electromagnet gauge makes buzzing noises?

hi, i've been working on a project that involves reusing the electromagnetic needles commonly used in 90's era ford gauges. i can get it to work fine, but it seems to cause a buzzing noise as it is doing the work.

there are three pins, ground, power, and signal. right now i just have it working off of 5v.

when i have it going, and you hold the needle with your finger, you can feel it vibrating. i'm using an arduino nano, a npn transistor, and the gauge with a PWM output. do i just need to put a capacitor in? or how do i keep it from buzzing like it does? its not a loud buzz, but you'd notice it if you were in a quiet room.

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If you run it on DC, derived from a pot, say, does it vibrate then ?
zack247 (author)  steveastrouk4 years ago
no, it doesn't.
zack247 (author)  zack2474 years ago
but it also doesnt seem to work the same when i do, when i have it set at around 3v it is below the actual printing of the gauge. if i pull the signal pin low it goes to the high end of the gauge, so ive been using PWM to control the contact to ground to control it.
iceng zack2474 years ago
Drawn to change PWM to a smooth voltage for the meter as described...
pwmZACK.gif
In that case try Iceng's circuit
zack247 (author)  steveastrouk4 years ago
i tried the circuit and it only caused the needle to stay at the upper limit, the needle doesnt move according to the signal.
iceng4 years ago
Here is a starting point.
FilterPWM.gif
zack247 (author)  iceng4 years ago
i tried this circuit sans diode, and it did not work. my gauge has 3 pins though; power, ground and signal. which would i put the diode across?
iceng zack2474 years ago
One has to assume the gauge design being made for a car
has that inductive kick protection built-in....
I'm trying to find out what kind of instrument this really is.
zack247 (author)  steveastrouk4 years ago
this is the gauge i'm talking about.
hopefully this should help. i have the pins marked on the back.
IMG_20130908_235113.jpgIMG_20130908_235133.jpg
Aren't these just ordinary moving coil meters ?
zack247 (author)  steveastrouk4 years ago
im not sure, you tell me. the only way i can get the needle to move properly is through PWM.
What gets me is this "3rd pin" - it looks for all the world like a simple traditional meter. I don't know what this extra pin is for !
That "3rd middle pin" in Zack's excellent and well focused picture
could be an electrical zero centering adjust since there is no mechanical
adjusting screw visible.

And why or how is this gas gauge showing almost 2/3 full tank ??!!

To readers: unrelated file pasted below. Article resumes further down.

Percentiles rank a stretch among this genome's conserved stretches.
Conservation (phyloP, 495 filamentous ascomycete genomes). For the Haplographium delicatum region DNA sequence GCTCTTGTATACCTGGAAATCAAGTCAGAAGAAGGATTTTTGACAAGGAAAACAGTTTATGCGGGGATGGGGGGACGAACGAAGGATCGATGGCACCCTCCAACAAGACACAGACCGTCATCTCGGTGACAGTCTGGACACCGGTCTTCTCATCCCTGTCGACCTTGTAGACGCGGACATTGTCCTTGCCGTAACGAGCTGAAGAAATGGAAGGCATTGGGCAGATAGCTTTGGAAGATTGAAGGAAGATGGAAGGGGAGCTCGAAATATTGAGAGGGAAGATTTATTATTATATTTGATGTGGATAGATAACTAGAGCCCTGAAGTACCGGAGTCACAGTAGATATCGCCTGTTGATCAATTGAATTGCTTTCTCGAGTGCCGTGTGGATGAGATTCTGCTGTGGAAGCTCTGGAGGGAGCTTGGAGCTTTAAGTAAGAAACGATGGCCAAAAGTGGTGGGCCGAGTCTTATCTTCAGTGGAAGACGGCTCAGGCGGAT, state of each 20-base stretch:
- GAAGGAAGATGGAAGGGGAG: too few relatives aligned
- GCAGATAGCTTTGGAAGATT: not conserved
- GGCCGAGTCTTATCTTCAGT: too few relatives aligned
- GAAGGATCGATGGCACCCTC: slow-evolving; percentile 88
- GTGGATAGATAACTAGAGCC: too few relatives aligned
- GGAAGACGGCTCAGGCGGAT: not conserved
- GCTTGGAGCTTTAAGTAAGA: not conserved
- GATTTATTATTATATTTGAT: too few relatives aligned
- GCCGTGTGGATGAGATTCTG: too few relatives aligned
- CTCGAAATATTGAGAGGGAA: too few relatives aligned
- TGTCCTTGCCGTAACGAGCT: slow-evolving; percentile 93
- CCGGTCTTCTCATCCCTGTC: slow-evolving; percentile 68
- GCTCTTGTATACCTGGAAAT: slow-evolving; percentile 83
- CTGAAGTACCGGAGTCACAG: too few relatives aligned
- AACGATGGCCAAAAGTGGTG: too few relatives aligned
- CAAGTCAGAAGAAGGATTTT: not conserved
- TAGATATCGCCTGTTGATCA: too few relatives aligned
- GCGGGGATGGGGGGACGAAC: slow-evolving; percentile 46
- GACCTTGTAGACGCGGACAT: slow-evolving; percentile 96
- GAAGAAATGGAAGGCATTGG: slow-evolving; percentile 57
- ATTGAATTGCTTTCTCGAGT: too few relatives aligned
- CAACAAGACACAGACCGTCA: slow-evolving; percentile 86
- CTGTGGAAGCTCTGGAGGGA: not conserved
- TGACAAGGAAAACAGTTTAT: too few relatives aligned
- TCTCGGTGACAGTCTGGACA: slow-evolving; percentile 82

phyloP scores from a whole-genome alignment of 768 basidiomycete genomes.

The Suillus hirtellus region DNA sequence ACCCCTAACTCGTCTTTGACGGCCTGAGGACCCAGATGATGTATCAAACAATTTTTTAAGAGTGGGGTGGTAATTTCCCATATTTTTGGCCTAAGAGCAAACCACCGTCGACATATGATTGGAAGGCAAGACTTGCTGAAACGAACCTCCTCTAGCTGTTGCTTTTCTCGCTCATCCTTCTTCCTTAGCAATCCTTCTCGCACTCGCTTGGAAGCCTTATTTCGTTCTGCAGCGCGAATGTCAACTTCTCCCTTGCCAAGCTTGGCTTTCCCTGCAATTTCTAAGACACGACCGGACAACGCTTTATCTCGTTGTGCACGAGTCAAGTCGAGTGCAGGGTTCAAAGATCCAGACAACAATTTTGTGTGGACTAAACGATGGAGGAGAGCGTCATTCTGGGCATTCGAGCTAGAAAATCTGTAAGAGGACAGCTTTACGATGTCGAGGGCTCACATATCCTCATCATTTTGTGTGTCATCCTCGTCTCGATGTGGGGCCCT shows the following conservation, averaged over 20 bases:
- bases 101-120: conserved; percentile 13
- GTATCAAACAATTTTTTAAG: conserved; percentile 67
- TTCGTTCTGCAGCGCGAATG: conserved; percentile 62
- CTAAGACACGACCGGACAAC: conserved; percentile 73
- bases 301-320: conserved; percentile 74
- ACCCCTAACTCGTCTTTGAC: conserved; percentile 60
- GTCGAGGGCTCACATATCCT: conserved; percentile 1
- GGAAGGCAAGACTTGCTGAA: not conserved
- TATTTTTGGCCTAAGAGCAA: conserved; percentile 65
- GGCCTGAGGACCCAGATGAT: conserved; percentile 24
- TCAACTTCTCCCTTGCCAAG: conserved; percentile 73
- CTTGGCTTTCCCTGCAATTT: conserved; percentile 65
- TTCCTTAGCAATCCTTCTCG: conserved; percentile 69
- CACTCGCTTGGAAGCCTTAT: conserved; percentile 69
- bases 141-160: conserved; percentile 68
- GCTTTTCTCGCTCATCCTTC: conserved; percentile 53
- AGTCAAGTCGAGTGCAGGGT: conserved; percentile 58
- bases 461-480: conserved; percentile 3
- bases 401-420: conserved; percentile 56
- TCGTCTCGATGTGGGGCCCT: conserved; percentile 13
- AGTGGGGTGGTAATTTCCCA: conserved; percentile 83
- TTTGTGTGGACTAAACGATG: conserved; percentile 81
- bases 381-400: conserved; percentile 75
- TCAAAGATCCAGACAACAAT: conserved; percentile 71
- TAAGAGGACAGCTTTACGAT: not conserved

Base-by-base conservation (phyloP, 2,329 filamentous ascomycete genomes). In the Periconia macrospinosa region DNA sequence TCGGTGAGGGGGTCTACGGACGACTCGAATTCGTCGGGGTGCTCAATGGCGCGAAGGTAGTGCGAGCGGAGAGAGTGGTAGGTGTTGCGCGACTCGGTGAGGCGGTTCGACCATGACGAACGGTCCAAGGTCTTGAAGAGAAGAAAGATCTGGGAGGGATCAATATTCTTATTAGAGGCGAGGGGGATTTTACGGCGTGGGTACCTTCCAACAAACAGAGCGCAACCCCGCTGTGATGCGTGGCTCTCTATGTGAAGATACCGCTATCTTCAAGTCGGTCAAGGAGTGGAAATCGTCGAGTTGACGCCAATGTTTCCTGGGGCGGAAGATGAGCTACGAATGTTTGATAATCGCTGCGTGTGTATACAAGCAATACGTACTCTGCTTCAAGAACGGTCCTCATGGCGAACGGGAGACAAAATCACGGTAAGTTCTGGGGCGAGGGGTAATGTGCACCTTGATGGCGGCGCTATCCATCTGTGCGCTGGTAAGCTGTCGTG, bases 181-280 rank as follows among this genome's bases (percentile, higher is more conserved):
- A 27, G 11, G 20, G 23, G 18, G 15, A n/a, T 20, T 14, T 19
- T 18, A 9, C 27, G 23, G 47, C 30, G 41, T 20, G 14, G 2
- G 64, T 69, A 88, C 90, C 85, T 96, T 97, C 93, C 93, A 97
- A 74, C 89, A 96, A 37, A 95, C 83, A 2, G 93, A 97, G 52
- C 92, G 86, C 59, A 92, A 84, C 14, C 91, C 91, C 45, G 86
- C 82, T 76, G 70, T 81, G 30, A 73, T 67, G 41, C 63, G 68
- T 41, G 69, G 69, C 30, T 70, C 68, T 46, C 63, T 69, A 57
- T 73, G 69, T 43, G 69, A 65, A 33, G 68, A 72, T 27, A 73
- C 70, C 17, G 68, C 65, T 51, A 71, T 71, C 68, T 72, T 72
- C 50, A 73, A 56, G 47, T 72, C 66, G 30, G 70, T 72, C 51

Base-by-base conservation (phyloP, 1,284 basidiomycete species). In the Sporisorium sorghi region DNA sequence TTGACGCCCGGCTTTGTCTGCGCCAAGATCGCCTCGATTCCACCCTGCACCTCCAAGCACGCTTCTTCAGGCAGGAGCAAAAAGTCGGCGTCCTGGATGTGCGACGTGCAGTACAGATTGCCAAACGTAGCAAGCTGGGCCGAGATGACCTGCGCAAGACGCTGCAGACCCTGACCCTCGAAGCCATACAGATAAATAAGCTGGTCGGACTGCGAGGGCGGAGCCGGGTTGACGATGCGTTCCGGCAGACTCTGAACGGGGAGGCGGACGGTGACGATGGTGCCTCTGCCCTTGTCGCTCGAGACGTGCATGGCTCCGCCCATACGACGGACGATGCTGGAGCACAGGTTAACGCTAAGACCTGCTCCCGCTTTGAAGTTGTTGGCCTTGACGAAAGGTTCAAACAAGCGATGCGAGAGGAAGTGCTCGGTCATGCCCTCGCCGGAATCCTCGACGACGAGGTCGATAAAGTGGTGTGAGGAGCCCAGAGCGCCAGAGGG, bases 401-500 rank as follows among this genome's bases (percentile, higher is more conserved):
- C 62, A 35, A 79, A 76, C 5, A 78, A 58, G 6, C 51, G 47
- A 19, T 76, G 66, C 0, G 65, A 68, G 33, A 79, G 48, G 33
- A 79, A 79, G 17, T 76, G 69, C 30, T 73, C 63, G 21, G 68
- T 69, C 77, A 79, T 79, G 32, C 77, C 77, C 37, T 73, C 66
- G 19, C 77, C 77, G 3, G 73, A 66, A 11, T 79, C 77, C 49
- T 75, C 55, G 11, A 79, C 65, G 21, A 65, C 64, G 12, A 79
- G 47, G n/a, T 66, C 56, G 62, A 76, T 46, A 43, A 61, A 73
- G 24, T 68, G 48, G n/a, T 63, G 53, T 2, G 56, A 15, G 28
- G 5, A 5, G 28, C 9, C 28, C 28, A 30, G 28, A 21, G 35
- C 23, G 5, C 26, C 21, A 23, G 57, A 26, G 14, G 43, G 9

zack247 (author)  iceng4 years ago
there is the power and ground pins, marked "G" and "+", and then i control the needle with the signal pin, marked "s". the middle pin is ground, the rightmost one is +ve, and the lefmost is signal.

and the fuel gauge has more friction to it so it stays where it last was when you turn the car off. the car also tells every other gauge to go to zero when it is shut down.

the zero is permanently set on the gauge, when you apply power to the +ve and ground pins, it goes to zero until you start controlling the signal pin.
You COULD increase the arduino's PWM frequency to stop being able to feel it vibrate....

http://playground.arduino.cc/Code/PwmFrequency
zack247 (author)  steveastrouk4 years ago
the problem isnt that it can be felt, its that it can be heard.

the page you linked to said that timers wont work properly after changing the frequency, so what do i do about it then?
What use are you making of the timers in the program ? If its waits, rescale them in proportion to the increase in PWM frequency. Make the PWM frequency above 20kHz, and no-one will hear it.

Did you try a capacitor across the load ?
zack247 (author)  steveastrouk4 years ago
capacitor didnt do anything, and attaching anything besides the signal to the signal pin causes it to display improperly.
Hmmm. could it be ratiometric then ??
Good thought, I agree, but doubt there are more then 5 people here who
would know what we are talking about
iceng zack2474 years ago
There are some processors that cam deliver a true analog voltage on an output pin..

PWM is the only way a digital device using a resistor, and capacitor
can deliver a smooth voltage.

Unless you want to add a serial DAC IC to the mix...
Put a diode backwards across the coil, before you blow up your arduino by accident.

Put a nice fat capacitor across the coil too.
zack247 (author)  steveastrouk4 years ago
my arduino has been running it for a while, and it hasnt even gotten warm. this is a 3 pin setup for the coil, designed to be controlled by a microcontroller elsewhere. the position of the needle depends on how much voltage is present on the signal pin compared to the +ve pin.
What's the part number of the thing ?
zack247 (author)  steveastrouk4 years ago
f4zf-10e853-ea, but google doesnt bring up anything relevant. it's the fuel/temperature gauge out of a 1995 mustang. ive been using the temperature gauge for all of this.
Kiteman4 years ago
If the magnet being powered from the mains, then what you are hearing is probably just the natural AC hum as the magnet switches on and off 50 or 60 times a second.

Without knowing exactly you have done, the best I can suggest is to suggest you look at smoothing and/or rectifying an AC voltage.
zack247 (author)  Kiteman4 years ago
actually, i'm using DC voltage for this one.
zack247 (author)  zack2474 years ago
it is kind of like a hum though, i'm assuming the noise is coming from the needle as it moves back and forth ever so much as the coil is turned on and off.
You will need to create a low pass filter. This article should help.

http://provideyourown.com/2011/analogwrite-convert-pwm-to-voltage/